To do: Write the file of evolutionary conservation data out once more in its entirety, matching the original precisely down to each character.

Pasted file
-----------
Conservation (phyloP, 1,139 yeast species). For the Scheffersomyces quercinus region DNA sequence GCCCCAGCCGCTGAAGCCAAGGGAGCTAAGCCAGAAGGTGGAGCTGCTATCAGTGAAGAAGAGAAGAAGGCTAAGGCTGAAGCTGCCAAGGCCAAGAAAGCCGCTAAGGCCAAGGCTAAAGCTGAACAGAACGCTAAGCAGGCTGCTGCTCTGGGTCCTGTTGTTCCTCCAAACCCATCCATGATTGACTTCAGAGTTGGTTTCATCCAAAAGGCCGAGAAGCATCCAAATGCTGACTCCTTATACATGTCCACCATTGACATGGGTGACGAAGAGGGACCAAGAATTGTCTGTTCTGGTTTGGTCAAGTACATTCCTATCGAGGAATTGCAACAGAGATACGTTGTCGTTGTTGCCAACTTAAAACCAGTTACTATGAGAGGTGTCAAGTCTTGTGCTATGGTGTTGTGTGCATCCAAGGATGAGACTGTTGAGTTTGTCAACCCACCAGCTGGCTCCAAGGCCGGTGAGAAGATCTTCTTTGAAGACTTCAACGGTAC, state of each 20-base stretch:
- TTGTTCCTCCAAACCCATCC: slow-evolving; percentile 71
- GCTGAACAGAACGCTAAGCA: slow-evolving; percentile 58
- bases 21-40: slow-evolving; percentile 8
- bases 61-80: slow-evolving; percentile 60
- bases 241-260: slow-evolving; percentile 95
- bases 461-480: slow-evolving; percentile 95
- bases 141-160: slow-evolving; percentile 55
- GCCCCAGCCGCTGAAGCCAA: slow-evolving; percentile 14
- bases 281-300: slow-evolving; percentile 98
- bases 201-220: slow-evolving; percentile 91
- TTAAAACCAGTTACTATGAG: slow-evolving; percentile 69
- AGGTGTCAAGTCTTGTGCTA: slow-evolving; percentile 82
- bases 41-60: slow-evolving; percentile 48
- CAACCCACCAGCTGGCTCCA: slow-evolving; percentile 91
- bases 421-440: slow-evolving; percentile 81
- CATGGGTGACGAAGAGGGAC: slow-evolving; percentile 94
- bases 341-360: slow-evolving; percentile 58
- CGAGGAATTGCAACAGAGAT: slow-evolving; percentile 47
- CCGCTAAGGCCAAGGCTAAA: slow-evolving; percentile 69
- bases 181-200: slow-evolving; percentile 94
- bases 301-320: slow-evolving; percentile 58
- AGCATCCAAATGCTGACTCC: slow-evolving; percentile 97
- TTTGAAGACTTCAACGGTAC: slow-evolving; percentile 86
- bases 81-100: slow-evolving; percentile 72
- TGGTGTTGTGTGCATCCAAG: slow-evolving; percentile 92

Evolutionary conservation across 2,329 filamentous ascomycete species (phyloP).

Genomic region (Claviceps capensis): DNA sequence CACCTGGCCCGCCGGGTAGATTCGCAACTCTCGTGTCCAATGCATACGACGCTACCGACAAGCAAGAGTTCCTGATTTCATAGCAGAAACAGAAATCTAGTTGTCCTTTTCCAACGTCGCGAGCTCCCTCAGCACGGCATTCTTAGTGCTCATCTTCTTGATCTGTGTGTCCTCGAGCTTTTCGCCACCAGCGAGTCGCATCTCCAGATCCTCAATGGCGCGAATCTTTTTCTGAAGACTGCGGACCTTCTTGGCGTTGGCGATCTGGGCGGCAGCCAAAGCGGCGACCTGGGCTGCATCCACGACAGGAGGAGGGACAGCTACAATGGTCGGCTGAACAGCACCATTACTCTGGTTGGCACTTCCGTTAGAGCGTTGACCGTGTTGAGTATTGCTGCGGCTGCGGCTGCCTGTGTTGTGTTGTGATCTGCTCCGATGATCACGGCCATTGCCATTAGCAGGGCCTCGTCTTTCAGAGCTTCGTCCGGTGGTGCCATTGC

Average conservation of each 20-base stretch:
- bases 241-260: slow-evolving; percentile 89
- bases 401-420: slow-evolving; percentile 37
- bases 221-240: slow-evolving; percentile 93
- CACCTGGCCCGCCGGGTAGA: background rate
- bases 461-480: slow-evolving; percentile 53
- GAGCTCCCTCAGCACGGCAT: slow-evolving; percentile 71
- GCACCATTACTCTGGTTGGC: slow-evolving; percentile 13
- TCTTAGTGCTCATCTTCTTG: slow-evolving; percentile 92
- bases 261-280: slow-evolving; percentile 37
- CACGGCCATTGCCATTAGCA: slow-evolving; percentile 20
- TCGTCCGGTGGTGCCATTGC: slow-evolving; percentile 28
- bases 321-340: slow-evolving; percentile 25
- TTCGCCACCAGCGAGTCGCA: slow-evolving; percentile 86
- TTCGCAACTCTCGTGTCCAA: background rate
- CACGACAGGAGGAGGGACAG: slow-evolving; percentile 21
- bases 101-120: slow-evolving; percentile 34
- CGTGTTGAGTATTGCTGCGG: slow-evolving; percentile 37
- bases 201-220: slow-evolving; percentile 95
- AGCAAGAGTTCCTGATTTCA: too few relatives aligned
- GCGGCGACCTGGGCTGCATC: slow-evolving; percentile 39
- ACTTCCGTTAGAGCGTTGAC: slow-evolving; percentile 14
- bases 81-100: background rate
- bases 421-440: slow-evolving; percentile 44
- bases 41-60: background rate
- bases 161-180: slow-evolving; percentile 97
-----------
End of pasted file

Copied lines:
Conservation (phyloP, 1,139 yeast species). For the Scheffersomyces quercinus region DNA sequence GCCCCAGCCGCTGAAGCCAAGGGAGCTAAGCCAGAAGGTGGAGCTGCTATCAGTGAAGAAGAGAAGAAGGCTAAGGCTGAAGCTGCCAAGGCCAAGAAAGCCGCTAAGGCCAAGGCTAAAGCTGAACAGAACGCTAAGCAGGCTGCTGCTCTGGGTCCTGTTGTTCCTCCAAACCCATCCATGATTGACTTCAGAGTTGGTTTCATCCAAAAGGCCGAGAAGCATCCAAATGCTGACTCCTTATACATGTCCACCATTGACATGGGTGACGAAGAGGGACCAAGAATTGTCTGTTCTGGTTTGGTCAAGTACATTCCTATCGAGGAATTGCAACAGAGATACGTTGTCGTTGTTGCCAACTTAAAACCAGTTACTATGAGAGGTGTCAAGTCTTGTGCTATGGTGTTGTGTGCATCCAAGGATGAGACTGTTGAGTTTGTCAACCCACCAGCTGGCTCCAAGGCCGGTGAGAAGATCTTCTTTGAAGACTTCAACGGTAC, state of each 20-base stretch:
- TTGTTCCTCCAAACCCATCC: slow-evolving; percentile 71
- GCTGAACAGAACGCTAAGCA: slow-evolving; percentile 58
- bases 21-40: slow-evolving; percentile 8
- bases 61-80: slow-evolving; percentile 60
- bases 241-260: slow-evolving; percentile 95
- bases 461-480: slow-evolving; percentile 95
- bases 141-160: slow-evolving; percentile 55
- GCCCCAGCCGCTGAAGCCAA: slow-evolving; percentile 14
- bases 281-300: slow-evolving; percentile 98
- bases 201-220: slow-evolving; percentile 91
- TTAAAACCAGTTACTATGAG: slow-evolving; percentile 69
- AGGTGTCAAGTCTTGTGCTA: slow-evolving; percentile 82
- bases 41-60: slow-evolving; percentile 48
- CAACCCACCAGCTGGCTCCA: slow-evolving; percentile 91
- bases 421-440: slow-evolving; percentile 81
- CATGGGTGACGAAGAGGGAC: slow-evolving; percentile 94
- bases 341-360: slow-evolving; percentile 58
- CGAGGAATTGCAACAGAGAT: slow-evolving; percentile 47
- CCGCTAAGGCCAAGGCTAAA: slow-evolving; percentile 69
- bases 181-200: slow-evolving; percentile 94
- bases 301-320: slow-evolving; percentile 58
- AGCATCCAAATGCTGACTCC: slow-evolving; percentile 97
- TTTGAAGACTTCAACGGTAC: slow-evolving; percentile 86
- bases 81-100: slow-evolving; percentile 72
- TGGTGTTGTGTGCATCCAAG: slow-evolving; percentile 92

Evolutionary conservation across 2,329 filamentous ascomycete species (phyloP).

Genomic region (Claviceps capensis): DNA sequence CACCTGGCCCGCCGGGTAGATTCGCAACTCTCGTGTCCAATGCATACGACGCTACCGACAAGCAAGAGTTCCTGATTTCATAGCAGAAACAGAAATCTAGTTGTCCTTTTCCAACGTCGCGAGCTCCCTCAGCACGGCATTCTTAGTGCTCATCTTCTTGATCTGTGTGTCCTCGAGCTTTTCGCCACCAGCGAGTCGCATCTCCAGATCCTCAATGGCGCGAATCTTTTTCTGAAGACTGCGGACCTTCTTGGCGTTGGCGATCTGGGCGGCAGCCAAAGCGGCGACCTGGGCTGCATCCACGACAGGAGGAGGGACAGCTACAATGGTCGGCTGAACAGCACCATTACTCTGGTTGGCACTTCCGTTAGAGCGTTGACCGTGTTGAGTATTGCTGCGGCTGCGGCTGCCTGTGTTGTGTTGTGATCTGCTCCGATGATCACGGCCATTGCCATTAGCAGGGCCTCGTCTTTCAGAGCTTCGTCCGGTGGTGCCATTGC

Average conservation of each 20-base stretch:
- bases 241-260: slow-evolving; percentile 89
- bases 401-420: slow-evolving; percentile 37
- bases 221-240: slow-evolving; percentile 93
- CACCTGGCCCGCCGGGTAGA: background rate
- bases 461-480: slow-evolving; percentile 53
- GAGCTCCCTCAGCACGGCAT: slow-evolving; percentile 71
- GCACCATTACTCTGGTTGGC: slow-evolving; percentile 13
- TCTTAGTGCTCATCTTCTTG: slow-evolving; percentile 92
- bases 261-280: slow-evolving; percentile 37
- CACGGCCATTGCCATTAGCA: slow-evolving; percentile 20
- TCGTCCGGTGGTGCCATTGC: slow-evolving; percentile 28
- bases 321-340: slow-evolving; percentile 25
- TTCGCCACCAGCGAGTCGCA: slow-evolving; percentile 86
- TTCGCAACTCTCGTGTCCAA: background rate
- CACGACAGGAGGAGGGACAG: slow-evolving; percentile 21
- bases 101-120: slow-evolving; percentile 34
- CGTGTTGAGTATTGCTGCGG: slow-evolving; percentile 37
- bases 201-220: slow-evolving; percentile 95
- AGCAAGAGTTCCTGATTTCA: too few relatives aligned
- GCGGCGACCTGGGCTGCATC: slow-evolving; percentile 39
- ACTTCCGTTAGAGCGTTGAC: slow-evolving; percentile 14
- bases 81-100: background rate
- bases 421-440: slow-evolving; percentile 44
- bases 41-60: background rate
- bases 161-180: slow-evolving; percentile 97